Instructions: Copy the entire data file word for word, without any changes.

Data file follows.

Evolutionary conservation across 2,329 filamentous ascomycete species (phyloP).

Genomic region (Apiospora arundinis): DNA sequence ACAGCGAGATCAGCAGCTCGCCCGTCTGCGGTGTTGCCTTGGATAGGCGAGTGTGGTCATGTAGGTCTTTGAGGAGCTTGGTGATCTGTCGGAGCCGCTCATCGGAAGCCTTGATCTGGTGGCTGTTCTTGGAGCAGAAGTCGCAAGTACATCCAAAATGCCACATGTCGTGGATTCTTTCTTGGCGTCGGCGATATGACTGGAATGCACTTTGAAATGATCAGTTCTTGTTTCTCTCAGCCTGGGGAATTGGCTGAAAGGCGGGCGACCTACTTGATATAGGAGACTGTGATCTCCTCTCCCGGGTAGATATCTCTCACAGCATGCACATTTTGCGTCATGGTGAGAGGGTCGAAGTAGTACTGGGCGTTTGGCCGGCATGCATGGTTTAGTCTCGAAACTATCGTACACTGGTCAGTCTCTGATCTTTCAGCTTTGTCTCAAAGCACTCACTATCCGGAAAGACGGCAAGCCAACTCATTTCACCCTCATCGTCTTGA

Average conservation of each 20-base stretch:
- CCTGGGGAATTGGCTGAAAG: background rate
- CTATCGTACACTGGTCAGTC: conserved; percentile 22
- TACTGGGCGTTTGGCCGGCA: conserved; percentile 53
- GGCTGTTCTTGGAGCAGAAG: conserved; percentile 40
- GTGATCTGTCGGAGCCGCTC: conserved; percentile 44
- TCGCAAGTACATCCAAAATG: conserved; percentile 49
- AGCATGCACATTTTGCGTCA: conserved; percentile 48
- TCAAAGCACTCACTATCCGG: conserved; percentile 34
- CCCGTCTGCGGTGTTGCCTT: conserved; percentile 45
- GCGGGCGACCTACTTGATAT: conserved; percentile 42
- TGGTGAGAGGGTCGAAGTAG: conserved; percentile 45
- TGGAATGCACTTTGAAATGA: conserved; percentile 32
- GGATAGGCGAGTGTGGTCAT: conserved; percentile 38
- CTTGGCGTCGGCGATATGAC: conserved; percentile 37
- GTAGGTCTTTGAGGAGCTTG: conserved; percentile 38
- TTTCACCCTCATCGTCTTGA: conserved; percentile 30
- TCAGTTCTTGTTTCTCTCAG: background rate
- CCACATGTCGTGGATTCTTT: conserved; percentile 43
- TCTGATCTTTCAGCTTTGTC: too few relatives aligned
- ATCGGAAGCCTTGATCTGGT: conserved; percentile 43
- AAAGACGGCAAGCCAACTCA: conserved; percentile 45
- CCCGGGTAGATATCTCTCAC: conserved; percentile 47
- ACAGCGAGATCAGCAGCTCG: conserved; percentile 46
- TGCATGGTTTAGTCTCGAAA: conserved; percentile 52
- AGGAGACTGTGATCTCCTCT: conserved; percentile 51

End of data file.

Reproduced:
Evolutionary conservation across 2,329 filamentous ascomycete species (phyloP).

Genomic region (Apiospora arundinis): DNA sequence ACAGCGAGATCAGCAGCTCGCCCGTCTGCGGTGTTGCCTTGGATAGGCGAGTGTGGTCATGTAGGTCTTTGAGGAGCTTGGTGATCTGTCGGAGCCGCTCATCGGAAGCCTTGATCTGGTGGCTGTTCTTGGAGCAGAAGTCGCAAGTACATCCAAAATGCCACATGTCGTGGATTCTTTCTTGGCGTCGGCGATATGACTGGAATGCACTTTGAAATGATCAGTTCTTGTTTCTCTCAGCCTGGGGAATTGGCTGAAAGGCGGGCGACCTACTTGATATAGGAGACTGTGATCTCCTCTCCCGGGTAGATATCTCTCACAGCATGCACATTTTGCGTCATGGTGAGAGGGTCGAAGTAGTACTGGGCGTTTGGCCGGCATGCATGGTTTAGTCTCGAAACTATCGTACACTGGTCAGTCTCTGATCTTTCAGCTTTGTCTCAAAGCACTCACTATCCGGAAAGACGGCAAGCCAACTCATTTCACCCTCATCGTCTTGA

Average conservation of each 20-base stretch:
- CCTGGGGAATTGGCTGAAAG: background rate
- CTATCGTACACTGGTCAGTC: conserved; percentile 22
- TACTGGGCGTTTGGCCGGCA: conserved; percentile 53
- GGCTGTTCTTGGAGCAGAAG: conserved; percentile 40
- GTGATCTGTCGGAGCCGCTC: conserved; percentile 44
- TCGCAAGTACATCCAAAATG: conserved; percentile 49
- AGCATGCACATTTTGCGTCA: conserved; percentile 48
- TCAAAGCACTCACTATCCGG: conserved; percentile 34
- CCCGTCTGCGGTGTTGCCTT: conserved; percentile 45
- GCGGGCGACCTACTTGATAT: conserved; percentile 42
- TGGTGAGAGGGTCGAAGTAG: conserved; percentile 45
- TGGAATGCACTTTGAAATGA: conserved; percentile 32
- GGATAGGCGAGTGTGGTCAT: conserved; percentile 38
- CTTGGCGTCGGCGATATGAC: conserved; percentile 37
- GTAGGTCTTTGAGGAGCTTG: conserved; percentile 38
- TTTCACCCTCATCGTCTTGA: conserved; percentile 30
- TCAGTTCTTGTTTCTCTCAG: background rate
- CCACATGTCGTGGATTCTTT: conserved; percentile 43
- TCTGATCTTTCAGCTTTGTC: too few relatives aligned
- ATCGGAAGCCTTGATCTGGT: conserved; percentile 43
- AAAGACGGCAAGCCAACTCA: conserved; percentile 45
- CCCGGGTAGATATCTCTCAC: conserved; percentile 47
- ACAGCGAGATCAGCAGCTCG: conserved; percentile 46
- TGCATGGTTTAGTCTCGAAA: conserved; percentile 52
- AGGAGACTGTGATCTCCTCT: conserved; percentile 51